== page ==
# Java Vector2 Class

When making a two dimensional game, everything that has to be positioned in the game world needs a Vector2 class. A Vector2 in its most basic form only consists of an x and y value as floating point numbers (float in Java). It can be used to store a position, to store a movement direction, a rotation and much more.

## About Points and Directions

According to its definition a Vector is a direction. The vector (2,2) is a pointer that points from the origin (0,0) to the point (2,2). The vector (-3, 0) is a pointer that points from the origin (0,0) to the point (-3, 0) accordingly. Since vectors always store a x and y value, they are also often used as just points. Take a look at the following graphics:

The **red** direction and the **red** point are the exact same vector, the same applies for the **blue** and the **green** ones. For the beginner its easier to think of it as a point, but we need to keep in mind that theoretically its a pointer.

**Example:** If we want to store an objects position, then we would use a Vector2. If we would store an objects movement direction, then we would use a Vector2 as well. We need x and y in both cases, that's why we use a Vector2 in both cases.

## Implementation of the basic Class

Let's create the basic Vector2 class consisting of the x and y value, a constructor and a compare function:

`public class Vector2 `

{

// Members

public float x;

public float y;

// Constructors

public Vector2() {

this.x = 0.0f;

this.y = 0.0f;

}

public Vector2(float x, float y) {

this.x = x;

this.y = y;

}

// Compare two vectors

public boolean equals(Vector2 other) {

return (this.x == other.x && this.y == other.y);

}

}

We created two constructors. The first one can be used like this:

`// Create a Vector2 with x = 0 and y = 0`

Vector2 v = new Vector2();

The second constructor let's us create a new Vector2 while already setting the x and y values:

`// Create a Vector2 with x = 1 and y = -2`

Vector2 v = new Vector2(1.0f, -2.0f);

Let's create a vector and then modify its y value afterwards:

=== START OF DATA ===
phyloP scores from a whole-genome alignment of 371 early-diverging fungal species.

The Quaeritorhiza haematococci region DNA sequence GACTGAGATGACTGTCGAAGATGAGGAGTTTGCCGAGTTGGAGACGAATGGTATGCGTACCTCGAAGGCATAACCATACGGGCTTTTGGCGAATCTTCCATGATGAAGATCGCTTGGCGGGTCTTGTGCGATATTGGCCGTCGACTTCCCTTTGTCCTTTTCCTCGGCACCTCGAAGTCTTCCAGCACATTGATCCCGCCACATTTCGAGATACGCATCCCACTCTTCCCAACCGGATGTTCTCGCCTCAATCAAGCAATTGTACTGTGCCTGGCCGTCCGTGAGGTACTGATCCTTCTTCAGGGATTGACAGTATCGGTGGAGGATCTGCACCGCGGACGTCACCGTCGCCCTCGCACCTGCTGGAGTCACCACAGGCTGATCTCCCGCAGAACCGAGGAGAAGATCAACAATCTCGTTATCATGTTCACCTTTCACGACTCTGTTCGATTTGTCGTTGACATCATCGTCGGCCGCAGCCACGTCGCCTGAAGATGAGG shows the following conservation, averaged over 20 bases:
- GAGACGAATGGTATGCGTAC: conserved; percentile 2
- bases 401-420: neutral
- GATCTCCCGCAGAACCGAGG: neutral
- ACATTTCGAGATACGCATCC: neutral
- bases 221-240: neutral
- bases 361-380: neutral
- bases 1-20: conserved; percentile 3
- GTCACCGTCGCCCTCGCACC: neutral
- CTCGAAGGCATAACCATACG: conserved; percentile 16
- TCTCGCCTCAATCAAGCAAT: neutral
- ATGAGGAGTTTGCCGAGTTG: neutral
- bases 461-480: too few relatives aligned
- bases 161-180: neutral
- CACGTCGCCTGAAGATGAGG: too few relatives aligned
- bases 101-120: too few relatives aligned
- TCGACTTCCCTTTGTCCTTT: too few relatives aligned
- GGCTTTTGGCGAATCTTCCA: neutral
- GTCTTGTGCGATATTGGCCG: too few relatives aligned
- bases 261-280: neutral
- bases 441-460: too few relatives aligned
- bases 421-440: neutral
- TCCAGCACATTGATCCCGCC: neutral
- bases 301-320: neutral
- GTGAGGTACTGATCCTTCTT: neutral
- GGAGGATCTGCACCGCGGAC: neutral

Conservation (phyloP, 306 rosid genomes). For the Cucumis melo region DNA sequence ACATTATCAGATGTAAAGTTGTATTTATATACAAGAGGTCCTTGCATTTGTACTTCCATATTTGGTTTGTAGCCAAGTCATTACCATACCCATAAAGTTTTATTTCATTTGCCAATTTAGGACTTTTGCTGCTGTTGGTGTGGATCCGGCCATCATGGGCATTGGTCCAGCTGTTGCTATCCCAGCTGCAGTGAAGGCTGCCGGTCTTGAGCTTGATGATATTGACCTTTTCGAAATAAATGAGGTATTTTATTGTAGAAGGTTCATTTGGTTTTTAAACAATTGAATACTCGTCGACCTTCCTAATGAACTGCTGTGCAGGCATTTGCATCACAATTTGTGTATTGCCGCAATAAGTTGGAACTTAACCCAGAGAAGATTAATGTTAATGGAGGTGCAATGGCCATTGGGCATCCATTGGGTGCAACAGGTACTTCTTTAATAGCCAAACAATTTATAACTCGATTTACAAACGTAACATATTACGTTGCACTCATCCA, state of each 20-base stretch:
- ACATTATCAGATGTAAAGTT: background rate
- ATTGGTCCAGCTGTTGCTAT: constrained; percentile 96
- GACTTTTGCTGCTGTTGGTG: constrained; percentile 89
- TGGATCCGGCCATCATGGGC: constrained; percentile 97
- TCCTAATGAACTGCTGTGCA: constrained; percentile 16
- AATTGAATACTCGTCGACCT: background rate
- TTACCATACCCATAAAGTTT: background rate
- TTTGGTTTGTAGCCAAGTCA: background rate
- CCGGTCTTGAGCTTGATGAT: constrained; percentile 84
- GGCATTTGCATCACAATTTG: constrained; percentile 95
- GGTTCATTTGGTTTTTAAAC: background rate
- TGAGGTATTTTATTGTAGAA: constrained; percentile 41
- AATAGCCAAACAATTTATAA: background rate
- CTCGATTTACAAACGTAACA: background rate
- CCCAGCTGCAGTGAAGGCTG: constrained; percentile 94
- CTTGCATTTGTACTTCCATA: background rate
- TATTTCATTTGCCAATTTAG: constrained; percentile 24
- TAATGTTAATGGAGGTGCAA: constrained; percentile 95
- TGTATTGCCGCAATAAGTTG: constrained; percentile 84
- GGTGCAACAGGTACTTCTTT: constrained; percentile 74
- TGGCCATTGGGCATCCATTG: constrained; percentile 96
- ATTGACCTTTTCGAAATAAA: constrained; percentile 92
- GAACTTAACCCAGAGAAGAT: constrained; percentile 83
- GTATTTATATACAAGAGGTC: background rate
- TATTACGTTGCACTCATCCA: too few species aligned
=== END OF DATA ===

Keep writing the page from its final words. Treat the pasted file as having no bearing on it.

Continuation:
`Vector2 v = new Vector2(42.0f, 0.0f);`

v.y = 3.0f;

If we want to find out if two vectors are equal, we can do it like this:

`Vector2 v = new Vector2(1.0f, -2.0f);`

Vector2 w = new Vector2(1.0f, 99.0f);

if (v.equals(w)) {

// do something

}

It's **important** to compare them with **v.equals(w)** instead of using **v == w**. The == operator compares the object, the equals function compares the x and y values (which is what we want).

## Implementation of DistanceTo

Very often we will have to calculate the distance between two points in the game world. Let's take a look at a graphic:

The **red** and the **green** arrows are our two vectors. The distance between those is the **blue** line, or to be exact: the length of the **blue** line.

The distance calculation algorithm is following the same concept every time for Vector2, Vector3 and the rest. If you are interested in how it works, please take a look at the Euclidean distance Wikipedia Article.

Let's implement it. The following function will be put into our Vector2 class:

`public static double distance(Vector2 a, Vector2 b) {`

float v0 = b.x - a.x;

float v1 = b.y - a.y;

return Math.sqrt(v0*v0 + v1*v1);

}

The used formula is: **squareRoot( (b.x-a.x) * (b.x-a.x) + (b.y-a.y) * (b.y-a.y) )**. To save calculations we calculate the x and y differences only once and store them in v0 and v1.

Let's test the function:

`Vector2 a = new Vector2(0.0f, -1.0f);`

Vector2 b = new Vector2(0.0f, 2.0f);

double dist = Vector2.distance(a, b);

The distance in this example is exactly 3. Feel free to draw it on a paper to see it in a better way.

## Implementation of Normalize

We will need to normalize a Vector2 sooner or later for certain computations. What normalize does is keeping the vectors direction while setting its length to exactly 1. To understand this we will look at two graphics:

The **red** arrow is a Vector2 that is pointing towards a certain direction. The length is more than one, for example let's say it's five. The **blue** arrow is pointing towards the same direction, but it has been normalized. The length is exactly one.

Let's implement it. All we have to do is find out the vector's current length and then multiply **x** and **y** by **1 / length**:

`public void normalize() {`

// sets length to 1

//

double length = Math.sqrt(x*x + y*y);

if (length != 0.0) {

float s = 1.0f / (float)length;

x = x*s;

y = y*s;

}

}

Here is a usage example:

`Vector2 v = new Vector2(42.0f, 0.0f);`

v.normalize();

This example modifies **v** to **(1.0f, 0.0f)**, exactly as it was planned. Feel free to draw it on a paper, then you will see the effect a bit better.

## Summary

The result is a very simple to use Vector2 class that comes with the most commonly used functions. Now it's time for you to add a few more functions like add, scale or subtract accordingly.